Advantages and Disadvantages of Life in a Great City

Only available on StudyMode
  • Topic: Man, City, The Simple Life
  • Pages : 1 (363 words )
  • Download(s) : 726
  • Published : September 21, 2012
Open Document
Text Preview
The advantages of living in a large town are many and obvious. The town-dweller enjoys certain conveniences and comforts which the villager lacks. He has good and well-lighted roads; cheap public conveyances, such as trams and trains; a house with modern conveniences, such as water laid on, electric light and good sanitary arrangements; fine shops cose at hand to supply him with all necessaries and luxuries when he is well, and well-equipped hospitals to care for him when he is ill. The dweller in the city can have all the congenial company he wants, and at small expense all kinds of social amusements. Such as theatres, cinemas, concerts and clubs. Further, he can get the best education at first rate schools and colleges; and to feed and stimulate his mind, there are libraries, museums, art galleries, public lectures and literary societies. The keen competition, too, of town life sharpens his wits and makes him mantally alert. Life in a town has also important moral benefits. In a large community a man tends to become liberal and broad-minded, he learns the calue of co-operation and discipline, and is stimulate to social interest and endeavour by the common life around him. But life in a city has its own peculiar drawbacks. The rapid life, the late nights, the foul and smoky atmosphere, and the smells and dirt of the town, often undermine the health and shorten a mans’s life. Them a town is full of bad characters and insidious temtations to vice and folly; and many a simple young man coming to the town from the country, is mprally ruined by bad habits and vices of which the contry man knows little. Lastly, town life is more or less artificial, and the town-dweller loses hits tuch with nature. The simple life of the country becomes insipid to him and, living a fevered life in ugly surrounding, his taste for the delicate beauty of fields and woods, and the grandeur of mountains and of sea, is dulled. Perhaps in the future men will design more and more garden...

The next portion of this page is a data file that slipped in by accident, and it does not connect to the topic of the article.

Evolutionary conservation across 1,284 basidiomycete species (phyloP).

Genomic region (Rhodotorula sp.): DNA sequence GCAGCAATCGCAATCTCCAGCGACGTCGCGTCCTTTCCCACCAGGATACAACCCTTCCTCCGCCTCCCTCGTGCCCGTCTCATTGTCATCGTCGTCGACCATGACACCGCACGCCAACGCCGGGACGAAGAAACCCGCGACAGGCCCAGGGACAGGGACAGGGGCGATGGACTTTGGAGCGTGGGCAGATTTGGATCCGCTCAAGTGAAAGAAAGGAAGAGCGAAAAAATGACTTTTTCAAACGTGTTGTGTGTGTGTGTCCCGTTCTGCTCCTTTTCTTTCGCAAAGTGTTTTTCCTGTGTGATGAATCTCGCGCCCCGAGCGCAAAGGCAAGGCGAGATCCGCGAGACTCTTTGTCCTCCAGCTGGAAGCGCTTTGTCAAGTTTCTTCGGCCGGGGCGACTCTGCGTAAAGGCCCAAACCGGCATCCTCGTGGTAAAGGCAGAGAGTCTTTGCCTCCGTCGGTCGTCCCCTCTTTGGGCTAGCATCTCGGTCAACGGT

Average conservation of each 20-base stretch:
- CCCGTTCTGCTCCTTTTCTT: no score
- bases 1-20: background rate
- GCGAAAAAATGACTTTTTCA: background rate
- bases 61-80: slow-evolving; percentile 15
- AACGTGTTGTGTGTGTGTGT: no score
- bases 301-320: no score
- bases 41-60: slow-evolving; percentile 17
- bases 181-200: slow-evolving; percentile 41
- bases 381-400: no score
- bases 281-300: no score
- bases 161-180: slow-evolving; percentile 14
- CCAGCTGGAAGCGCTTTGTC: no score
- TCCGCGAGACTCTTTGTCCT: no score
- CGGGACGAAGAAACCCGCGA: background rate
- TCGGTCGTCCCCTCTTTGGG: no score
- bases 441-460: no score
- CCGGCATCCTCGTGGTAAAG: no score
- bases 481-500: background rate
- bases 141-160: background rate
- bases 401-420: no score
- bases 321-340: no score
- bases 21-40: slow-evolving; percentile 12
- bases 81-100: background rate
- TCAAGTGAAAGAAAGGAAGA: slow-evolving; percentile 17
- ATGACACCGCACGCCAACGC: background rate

tracking img